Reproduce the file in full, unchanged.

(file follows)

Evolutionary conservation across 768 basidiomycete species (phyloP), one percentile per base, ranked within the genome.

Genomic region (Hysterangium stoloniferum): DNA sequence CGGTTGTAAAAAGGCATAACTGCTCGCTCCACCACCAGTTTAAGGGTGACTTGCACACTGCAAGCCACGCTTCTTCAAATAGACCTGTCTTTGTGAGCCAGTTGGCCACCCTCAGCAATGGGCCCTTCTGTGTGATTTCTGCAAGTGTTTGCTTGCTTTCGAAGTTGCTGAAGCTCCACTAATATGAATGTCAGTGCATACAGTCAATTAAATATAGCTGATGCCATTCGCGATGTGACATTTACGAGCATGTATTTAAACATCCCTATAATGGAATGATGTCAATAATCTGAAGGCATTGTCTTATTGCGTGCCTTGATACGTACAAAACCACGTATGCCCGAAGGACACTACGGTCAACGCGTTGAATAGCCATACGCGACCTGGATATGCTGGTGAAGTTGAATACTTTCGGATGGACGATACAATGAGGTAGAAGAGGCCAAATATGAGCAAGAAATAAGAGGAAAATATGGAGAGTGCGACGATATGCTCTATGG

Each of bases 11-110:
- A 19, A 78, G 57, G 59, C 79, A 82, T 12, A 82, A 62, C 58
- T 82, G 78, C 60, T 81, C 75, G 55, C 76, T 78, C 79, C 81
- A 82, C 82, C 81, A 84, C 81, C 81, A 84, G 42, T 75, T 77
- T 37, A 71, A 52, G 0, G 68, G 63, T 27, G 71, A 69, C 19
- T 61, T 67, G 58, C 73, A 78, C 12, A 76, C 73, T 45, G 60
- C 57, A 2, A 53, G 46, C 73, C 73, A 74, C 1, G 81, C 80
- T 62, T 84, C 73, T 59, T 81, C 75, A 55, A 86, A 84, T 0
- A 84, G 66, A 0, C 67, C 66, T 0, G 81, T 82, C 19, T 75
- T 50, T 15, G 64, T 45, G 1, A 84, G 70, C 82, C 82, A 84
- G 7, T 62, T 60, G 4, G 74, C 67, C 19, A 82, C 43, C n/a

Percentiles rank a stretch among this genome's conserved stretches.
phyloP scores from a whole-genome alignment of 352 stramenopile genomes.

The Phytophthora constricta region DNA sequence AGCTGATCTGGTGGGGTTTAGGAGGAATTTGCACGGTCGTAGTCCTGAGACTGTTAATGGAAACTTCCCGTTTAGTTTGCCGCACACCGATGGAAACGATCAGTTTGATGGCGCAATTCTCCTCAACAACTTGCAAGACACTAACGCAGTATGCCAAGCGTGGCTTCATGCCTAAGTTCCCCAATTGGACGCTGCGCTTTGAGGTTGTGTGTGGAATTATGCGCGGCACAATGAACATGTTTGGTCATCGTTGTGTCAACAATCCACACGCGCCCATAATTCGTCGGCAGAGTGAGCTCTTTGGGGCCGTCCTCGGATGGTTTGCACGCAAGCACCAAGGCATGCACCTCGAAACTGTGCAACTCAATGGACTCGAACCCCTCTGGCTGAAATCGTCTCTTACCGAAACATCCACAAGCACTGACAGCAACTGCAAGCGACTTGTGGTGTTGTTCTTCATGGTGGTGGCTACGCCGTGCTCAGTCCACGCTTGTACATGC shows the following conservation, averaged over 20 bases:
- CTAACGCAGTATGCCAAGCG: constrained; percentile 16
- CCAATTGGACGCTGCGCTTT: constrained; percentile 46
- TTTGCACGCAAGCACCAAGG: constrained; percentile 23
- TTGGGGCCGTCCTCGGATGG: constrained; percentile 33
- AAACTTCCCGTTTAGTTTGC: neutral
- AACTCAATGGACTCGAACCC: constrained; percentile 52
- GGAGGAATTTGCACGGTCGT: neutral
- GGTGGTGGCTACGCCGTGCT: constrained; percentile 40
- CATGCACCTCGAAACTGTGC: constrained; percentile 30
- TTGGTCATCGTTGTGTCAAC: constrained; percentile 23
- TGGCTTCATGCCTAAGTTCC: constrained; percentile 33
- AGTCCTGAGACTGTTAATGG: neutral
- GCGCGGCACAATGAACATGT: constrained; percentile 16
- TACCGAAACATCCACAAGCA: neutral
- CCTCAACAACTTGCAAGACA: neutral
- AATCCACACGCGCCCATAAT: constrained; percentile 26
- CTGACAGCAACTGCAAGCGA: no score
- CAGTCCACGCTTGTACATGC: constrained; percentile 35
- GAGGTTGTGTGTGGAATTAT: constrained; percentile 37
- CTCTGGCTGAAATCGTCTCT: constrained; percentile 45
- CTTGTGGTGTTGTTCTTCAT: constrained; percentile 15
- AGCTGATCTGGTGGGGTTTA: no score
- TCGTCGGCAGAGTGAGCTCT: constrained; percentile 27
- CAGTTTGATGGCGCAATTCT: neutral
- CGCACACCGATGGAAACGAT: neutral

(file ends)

Evolutionary conservation across 768 basidiomycete species (phyloP), one percentile per base, ranked within the genome.

Genomic region (Hysterangium stoloniferum): DNA sequence CGGTTGTAAAAAGGCATAACTGCTCGCTCCACCACCAGTTTAAGGGTGACTTGCACACTGCAAGCCACGCTTCTTCAAATAGACCTGTCTTTGTGAGCCAGTTGGCCACCCTCAGCAATGGGCCCTTCTGTGTGATTTCTGCAAGTGTTTGCTTGCTTTCGAAGTTGCTGAAGCTCCACTAATATGAATGTCAGTGCATACAGTCAATTAAATATAGCTGATGCCATTCGCGATGTGACATTTACGAGCATGTATTTAAACATCCCTATAATGGAATGATGTCAATAATCTGAAGGCATTGTCTTATTGCGTGCCTTGATACGTACAAAACCACGTATGCCCGAAGGACACTACGGTCAACGCGTTGAATAGCCATACGCGACCTGGATATGCTGGTGAAGTTGAATACTTTCGGATGGACGATACAATGAGGTAGAAGAGGCCAAATATGAGCAAGAAATAAGAGGAAAATATGGAGAGTGCGACGATATGCTCTATGG

Each of bases 11-110:
- A 19, A 78, G 57, G 59, C 79, A 82, T 12, A 82, A 62, C 58
- T 82, G 78, C 60, T 81, C 75, G 55, C 76, T 78, C 79, C 81
- A 82, C 82, C 81, A 84, C 81, C 81, A 84, G 42, T 75, T 77
- T 37, A 71, A 52, G 0, G 68, G 63, T 27, G 71, A 69, C 19
- T 61, T 67, G 58, C 73, A 78, C 12, A 76, C 73, T 45, G 60
- C 57, A 2, A 53, G 46, C 73, C 73, A 74, C 1, G 81, C 80
- T 62, T 84, C 73, T 59, T 81, C 75, A 55, A 86, A 84, T 0
- A 84, G 66, A 0, C 67, C 66, T 0, G 81, T 82, C 19, T 75
- T 50, T 15, G 64, T 45, G 1, A 84, G 70, C 82, C 82, A 84
- G 7, T 62, T 60, G 4, G 74, C 67, C 19, A 82, C 43, C n/a

Percentiles rank a stretch among this genome's conserved stretches.
phyloP scores from a whole-genome alignment of 352 stramenopile genomes.

The Phytophthora constricta region DNA sequence AGCTGATCTGGTGGGGTTTAGGAGGAATTTGCACGGTCGTAGTCCTGAGACTGTTAATGGAAACTTCCCGTTTAGTTTGCCGCACACCGATGGAAACGATCAGTTTGATGGCGCAATTCTCCTCAACAACTTGCAAGACACTAACGCAGTATGCCAAGCGTGGCTTCATGCCTAAGTTCCCCAATTGGACGCTGCGCTTTGAGGTTGTGTGTGGAATTATGCGCGGCACAATGAACATGTTTGGTCATCGTTGTGTCAACAATCCACACGCGCCCATAATTCGTCGGCAGAGTGAGCTCTTTGGGGCCGTCCTCGGATGGTTTGCACGCAAGCACCAAGGCATGCACCTCGAAACTGTGCAACTCAATGGACTCGAACCCCTCTGGCTGAAATCGTCTCTTACCGAAACATCCACAAGCACTGACAGCAACTGCAAGCGACTTGTGGTGTTGTTCTTCATGGTGGTGGCTACGCCGTGCTCAGTCCACGCTTGTACATGC shows the following conservation, averaged over 20 bases:
- CTAACGCAGTATGCCAAGCG: constrained; percentile 16
- CCAATTGGACGCTGCGCTTT: constrained; percentile 46
- TTTGCACGCAAGCACCAAGG: constrained; percentile 23
- TTGGGGCCGTCCTCGGATGG: constrained; percentile 33
- AAACTTCCCGTTTAGTTTGC: neutral
- AACTCAATGGACTCGAACCC: constrained; percentile 52
- GGAGGAATTTGCACGGTCGT: neutral
- GGTGGTGGCTACGCCGTGCT: constrained; percentile 40
- CATGCACCTCGAAACTGTGC: constrained; percentile 30
- TTGGTCATCGTTGTGTCAAC: constrained; percentile 23
- TGGCTTCATGCCTAAGTTCC: constrained; percentile 33
- AGTCCTGAGACTGTTAATGG: neutral
- GCGCGGCACAATGAACATGT: constrained; percentile 16
- TACCGAAACATCCACAAGCA: neutral
- CCTCAACAACTTGCAAGACA: neutral
- AATCCACACGCGCCCATAAT: constrained; percentile 26
- CTGACAGCAACTGCAAGCGA: no score
- CAGTCCACGCTTGTACATGC: constrained; percentile 35
- GAGGTTGTGTGTGGAATTAT: constrained; percentile 37
- CTCTGGCTGAAATCGTCTCT: constrained; percentile 45
- CTTGTGGTGTTGTTCTTCAT: constrained; percentile 15
- AGCTGATCTGGTGGGGTTTA: no score
- TCGTCGGCAGAGTGAGCTCT: constrained; percentile 27
- CAGTTTGATGGCGCAATTCT: neutral
- CGCACACCGATGGAAACGAT: neutral